Betting on Breakouts

Previously I’ve talked about breakouts, and how you can bet on them. You wait for whatever sign you accept as proof that the breakout is real, whether it’s a certain distance beyond the support or resistance or some other measure, then pile in to follow the yet-to-be established trend in the breakout direction.

I have to tell you, now we are considering intra-day strategies, that sometimes this plan does not work, and the breakout was only a fake, with the price coming back into the same range that it was already trading at. It all depends how far you let the breakout move go before deciding to bet on it. There’s nothing wrong with trading on breakouts in principle, it’s just that you must gauge for yourself what assurance you will accept that the breakout is good and you can trade it.

Breakouts are fine for the short term better, but for intra-day we are looking to make very rapid bets. So it is sometimes more interesting to bet against the short term crowd if you think that they could be wrong. The fact that many traders may think that a breakout is happening, and jump on to it, means that you have a lot of interest and hence the probability of rapid large swings. This strategy looks for fake breakouts, and bets against the crowd.

If you want to do this, then you must put the odds on your side. Look for indications that any breakout is unlikely. These would include that the breakout goes against the overall trend which still looks strong. Areas of powerful support or resistance, preferably long-term levels, at the breakout also suggest that would be a tough job for the price to really breakout and it may be a fake.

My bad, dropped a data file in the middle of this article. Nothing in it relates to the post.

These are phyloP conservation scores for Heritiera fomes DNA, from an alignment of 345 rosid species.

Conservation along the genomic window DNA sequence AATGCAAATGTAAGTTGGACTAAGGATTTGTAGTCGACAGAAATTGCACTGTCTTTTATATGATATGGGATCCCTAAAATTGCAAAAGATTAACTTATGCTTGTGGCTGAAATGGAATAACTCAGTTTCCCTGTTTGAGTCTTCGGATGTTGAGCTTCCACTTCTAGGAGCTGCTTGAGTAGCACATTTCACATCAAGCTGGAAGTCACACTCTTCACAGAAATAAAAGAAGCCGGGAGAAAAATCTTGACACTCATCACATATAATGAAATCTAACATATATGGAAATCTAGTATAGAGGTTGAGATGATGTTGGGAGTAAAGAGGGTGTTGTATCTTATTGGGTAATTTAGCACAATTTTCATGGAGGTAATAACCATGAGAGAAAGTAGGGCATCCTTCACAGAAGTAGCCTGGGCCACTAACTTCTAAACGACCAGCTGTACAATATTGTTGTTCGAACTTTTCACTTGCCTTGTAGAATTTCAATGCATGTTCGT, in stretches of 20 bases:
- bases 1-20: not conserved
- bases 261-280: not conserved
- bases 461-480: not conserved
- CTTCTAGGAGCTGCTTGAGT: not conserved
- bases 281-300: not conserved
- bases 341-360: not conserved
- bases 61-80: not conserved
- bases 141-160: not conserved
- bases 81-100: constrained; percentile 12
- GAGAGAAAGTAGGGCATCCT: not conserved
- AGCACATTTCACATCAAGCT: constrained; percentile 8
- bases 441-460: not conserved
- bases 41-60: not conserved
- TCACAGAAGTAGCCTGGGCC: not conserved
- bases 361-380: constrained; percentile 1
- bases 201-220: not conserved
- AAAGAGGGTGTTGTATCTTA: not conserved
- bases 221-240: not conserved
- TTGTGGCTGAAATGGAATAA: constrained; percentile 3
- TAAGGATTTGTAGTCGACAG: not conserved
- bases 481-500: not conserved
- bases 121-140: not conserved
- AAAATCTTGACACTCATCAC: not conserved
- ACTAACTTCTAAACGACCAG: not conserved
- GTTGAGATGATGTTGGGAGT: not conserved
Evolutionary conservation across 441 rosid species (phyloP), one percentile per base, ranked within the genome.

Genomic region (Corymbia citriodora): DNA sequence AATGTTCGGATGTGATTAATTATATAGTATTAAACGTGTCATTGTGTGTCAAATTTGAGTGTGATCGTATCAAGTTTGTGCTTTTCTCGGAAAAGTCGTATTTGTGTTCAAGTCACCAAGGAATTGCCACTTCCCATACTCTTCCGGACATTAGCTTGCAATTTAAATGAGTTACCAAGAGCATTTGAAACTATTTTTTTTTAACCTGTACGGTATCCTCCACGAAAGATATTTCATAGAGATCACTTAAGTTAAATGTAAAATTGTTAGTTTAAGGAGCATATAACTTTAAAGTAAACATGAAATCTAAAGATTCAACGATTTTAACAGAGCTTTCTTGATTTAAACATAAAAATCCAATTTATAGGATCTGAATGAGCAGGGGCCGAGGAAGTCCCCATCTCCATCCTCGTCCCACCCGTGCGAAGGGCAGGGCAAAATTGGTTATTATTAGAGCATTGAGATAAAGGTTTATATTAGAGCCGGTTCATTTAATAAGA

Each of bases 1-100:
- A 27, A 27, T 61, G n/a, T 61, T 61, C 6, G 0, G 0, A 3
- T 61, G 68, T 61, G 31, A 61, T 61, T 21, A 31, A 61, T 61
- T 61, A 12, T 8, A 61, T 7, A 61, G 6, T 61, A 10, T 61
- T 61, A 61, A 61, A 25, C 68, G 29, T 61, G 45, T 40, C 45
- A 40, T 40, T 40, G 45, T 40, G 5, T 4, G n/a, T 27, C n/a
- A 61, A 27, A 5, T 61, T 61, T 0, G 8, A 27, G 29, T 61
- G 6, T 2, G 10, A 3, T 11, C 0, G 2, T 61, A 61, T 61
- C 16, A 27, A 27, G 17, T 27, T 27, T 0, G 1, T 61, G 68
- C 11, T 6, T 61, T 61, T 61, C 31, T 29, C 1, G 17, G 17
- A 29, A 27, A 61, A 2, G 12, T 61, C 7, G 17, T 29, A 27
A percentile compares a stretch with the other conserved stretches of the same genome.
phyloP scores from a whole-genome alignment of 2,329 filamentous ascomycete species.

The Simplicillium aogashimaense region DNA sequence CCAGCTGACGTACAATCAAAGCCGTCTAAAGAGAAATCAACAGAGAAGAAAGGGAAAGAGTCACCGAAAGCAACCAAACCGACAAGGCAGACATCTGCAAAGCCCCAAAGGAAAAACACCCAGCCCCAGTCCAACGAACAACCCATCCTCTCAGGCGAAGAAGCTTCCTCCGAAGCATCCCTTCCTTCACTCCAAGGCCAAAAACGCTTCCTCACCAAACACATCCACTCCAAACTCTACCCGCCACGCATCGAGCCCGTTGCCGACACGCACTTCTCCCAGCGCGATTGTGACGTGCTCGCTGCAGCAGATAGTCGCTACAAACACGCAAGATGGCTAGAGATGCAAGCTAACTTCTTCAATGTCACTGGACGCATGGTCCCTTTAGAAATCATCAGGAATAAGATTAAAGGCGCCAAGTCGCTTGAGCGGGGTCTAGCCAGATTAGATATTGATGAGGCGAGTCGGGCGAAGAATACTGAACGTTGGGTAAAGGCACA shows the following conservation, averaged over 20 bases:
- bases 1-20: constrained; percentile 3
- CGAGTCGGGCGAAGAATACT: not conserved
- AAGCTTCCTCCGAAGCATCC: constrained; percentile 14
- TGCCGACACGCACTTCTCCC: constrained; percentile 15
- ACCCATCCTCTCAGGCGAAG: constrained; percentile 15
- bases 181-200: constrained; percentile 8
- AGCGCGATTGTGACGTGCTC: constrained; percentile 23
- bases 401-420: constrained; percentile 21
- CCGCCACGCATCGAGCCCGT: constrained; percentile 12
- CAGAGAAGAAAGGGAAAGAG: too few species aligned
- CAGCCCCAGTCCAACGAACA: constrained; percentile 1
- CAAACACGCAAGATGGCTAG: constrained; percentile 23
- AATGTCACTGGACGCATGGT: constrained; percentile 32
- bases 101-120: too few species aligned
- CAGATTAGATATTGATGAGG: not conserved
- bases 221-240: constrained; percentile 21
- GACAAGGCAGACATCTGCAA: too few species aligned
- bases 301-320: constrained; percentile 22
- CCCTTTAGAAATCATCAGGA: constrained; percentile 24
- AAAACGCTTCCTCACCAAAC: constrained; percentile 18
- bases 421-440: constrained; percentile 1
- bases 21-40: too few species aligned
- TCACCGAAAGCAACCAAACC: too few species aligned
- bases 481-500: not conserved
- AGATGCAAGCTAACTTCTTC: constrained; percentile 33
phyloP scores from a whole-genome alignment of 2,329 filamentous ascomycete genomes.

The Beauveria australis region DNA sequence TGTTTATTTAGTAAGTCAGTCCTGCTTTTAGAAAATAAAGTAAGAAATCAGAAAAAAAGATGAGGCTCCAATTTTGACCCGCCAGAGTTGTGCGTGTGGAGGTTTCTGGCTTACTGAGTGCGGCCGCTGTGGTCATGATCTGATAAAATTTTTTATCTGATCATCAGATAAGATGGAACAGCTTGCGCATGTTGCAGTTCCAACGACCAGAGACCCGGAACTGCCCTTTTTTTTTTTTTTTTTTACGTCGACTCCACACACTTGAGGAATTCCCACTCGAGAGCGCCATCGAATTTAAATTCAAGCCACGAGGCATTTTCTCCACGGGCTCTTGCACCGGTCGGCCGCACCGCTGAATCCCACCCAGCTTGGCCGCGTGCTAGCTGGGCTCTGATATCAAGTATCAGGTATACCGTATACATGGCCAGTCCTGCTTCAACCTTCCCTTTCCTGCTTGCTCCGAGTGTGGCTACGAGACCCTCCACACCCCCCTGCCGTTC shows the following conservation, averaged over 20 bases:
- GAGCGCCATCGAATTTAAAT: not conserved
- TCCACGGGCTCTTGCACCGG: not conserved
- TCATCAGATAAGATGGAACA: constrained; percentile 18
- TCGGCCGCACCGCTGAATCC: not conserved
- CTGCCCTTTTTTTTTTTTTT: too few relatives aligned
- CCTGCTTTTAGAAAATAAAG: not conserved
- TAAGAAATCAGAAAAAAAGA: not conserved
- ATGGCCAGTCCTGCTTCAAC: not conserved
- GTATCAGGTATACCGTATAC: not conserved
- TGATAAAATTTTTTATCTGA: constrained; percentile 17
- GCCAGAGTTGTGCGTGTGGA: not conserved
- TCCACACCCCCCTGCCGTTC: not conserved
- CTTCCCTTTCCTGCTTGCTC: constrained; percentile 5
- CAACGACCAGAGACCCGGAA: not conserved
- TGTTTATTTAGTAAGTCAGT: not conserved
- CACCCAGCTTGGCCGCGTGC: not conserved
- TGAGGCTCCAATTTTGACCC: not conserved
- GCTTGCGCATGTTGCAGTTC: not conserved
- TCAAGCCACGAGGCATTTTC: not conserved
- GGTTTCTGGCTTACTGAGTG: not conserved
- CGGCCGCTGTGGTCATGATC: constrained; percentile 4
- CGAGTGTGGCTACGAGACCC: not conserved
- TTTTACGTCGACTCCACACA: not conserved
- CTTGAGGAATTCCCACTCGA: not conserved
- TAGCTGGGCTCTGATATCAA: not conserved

Betting against a breakout does not mean that we can’t also consider that the breakout is real. This is just where conditional orders are useful. If you see a breakout, say down through a support level, you can place two potential bets, with only one expected to be filled. The up bet would be triggered if the price came back up through the support that had been breeched, and this is the expected outcome if you feel that the breakout was fake. A down bet set further out on the breakout would provide profit if the breakout held and the price continued downward. If one of the bets is triggered, then the other will automatically become a stop loss should the move reverse, at least until you can get back to your computer and adjust the position to a closer level.

Does this sound too good to be true? You profit if the price goes down, or you profit if the price goes up? That’s true, but there is also the chance that the price goes nowhere, and you lose your spread. What you are identifying by looking for the breakout, fake or otherwise, is an area where you expect there to be a lot of trading interest and therefore the potential for the price to move.

Betting on Blow Offs

The blow off is a term beloved of Americans, and is descriptive of a certain type of rare market performance. It’s when everyone who is invested in something suddenly decides that they need to get out of it. You sometimes see this in the gold market for instance, when the price of gold has risen on the basis that no-one has any confidence in fiat currency any more. This leads to irrational highs. Often as a result of some news, suddenly everyone who can wants out, and there is a massive sell-off, leading to a massive loss in price.